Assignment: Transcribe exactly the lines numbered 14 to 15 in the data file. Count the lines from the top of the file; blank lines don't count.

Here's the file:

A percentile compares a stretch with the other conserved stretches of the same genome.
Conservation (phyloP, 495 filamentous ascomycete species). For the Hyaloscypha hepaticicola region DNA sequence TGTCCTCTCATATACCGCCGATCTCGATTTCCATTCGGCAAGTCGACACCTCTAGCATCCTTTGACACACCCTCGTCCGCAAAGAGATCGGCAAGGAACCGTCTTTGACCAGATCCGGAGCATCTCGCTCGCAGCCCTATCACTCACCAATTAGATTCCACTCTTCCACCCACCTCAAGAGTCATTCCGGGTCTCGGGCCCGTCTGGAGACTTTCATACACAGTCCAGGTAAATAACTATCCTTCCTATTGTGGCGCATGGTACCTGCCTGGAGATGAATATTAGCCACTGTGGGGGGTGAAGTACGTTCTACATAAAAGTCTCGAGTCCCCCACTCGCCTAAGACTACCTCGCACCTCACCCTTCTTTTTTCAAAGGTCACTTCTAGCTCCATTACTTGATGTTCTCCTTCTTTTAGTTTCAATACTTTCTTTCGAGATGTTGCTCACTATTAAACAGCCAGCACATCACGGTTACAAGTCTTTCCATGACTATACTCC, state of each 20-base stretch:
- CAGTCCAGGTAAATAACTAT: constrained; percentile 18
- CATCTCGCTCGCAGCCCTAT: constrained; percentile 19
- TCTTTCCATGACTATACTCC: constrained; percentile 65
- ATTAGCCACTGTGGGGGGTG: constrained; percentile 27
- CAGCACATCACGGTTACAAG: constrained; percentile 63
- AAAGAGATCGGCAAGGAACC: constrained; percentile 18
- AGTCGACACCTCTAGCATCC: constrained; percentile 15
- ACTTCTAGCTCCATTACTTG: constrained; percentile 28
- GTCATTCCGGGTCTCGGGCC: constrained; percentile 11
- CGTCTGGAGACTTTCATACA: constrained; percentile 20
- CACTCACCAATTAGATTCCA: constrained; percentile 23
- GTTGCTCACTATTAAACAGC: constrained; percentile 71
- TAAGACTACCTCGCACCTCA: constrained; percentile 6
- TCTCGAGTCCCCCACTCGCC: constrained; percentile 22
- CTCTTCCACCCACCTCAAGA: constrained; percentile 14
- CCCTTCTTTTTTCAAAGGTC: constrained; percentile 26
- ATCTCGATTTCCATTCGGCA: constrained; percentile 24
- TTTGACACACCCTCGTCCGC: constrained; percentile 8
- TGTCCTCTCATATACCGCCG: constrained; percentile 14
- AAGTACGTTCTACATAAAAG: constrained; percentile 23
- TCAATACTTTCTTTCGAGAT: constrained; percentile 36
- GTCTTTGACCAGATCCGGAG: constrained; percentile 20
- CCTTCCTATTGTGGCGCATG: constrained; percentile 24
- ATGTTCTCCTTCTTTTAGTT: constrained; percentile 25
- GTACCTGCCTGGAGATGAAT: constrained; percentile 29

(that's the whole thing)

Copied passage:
- GTTGCTCACTATTAAACAGC: constrained; percentile 71
- TAAGACTACCTCGCACCTCA: constrained; percentile 6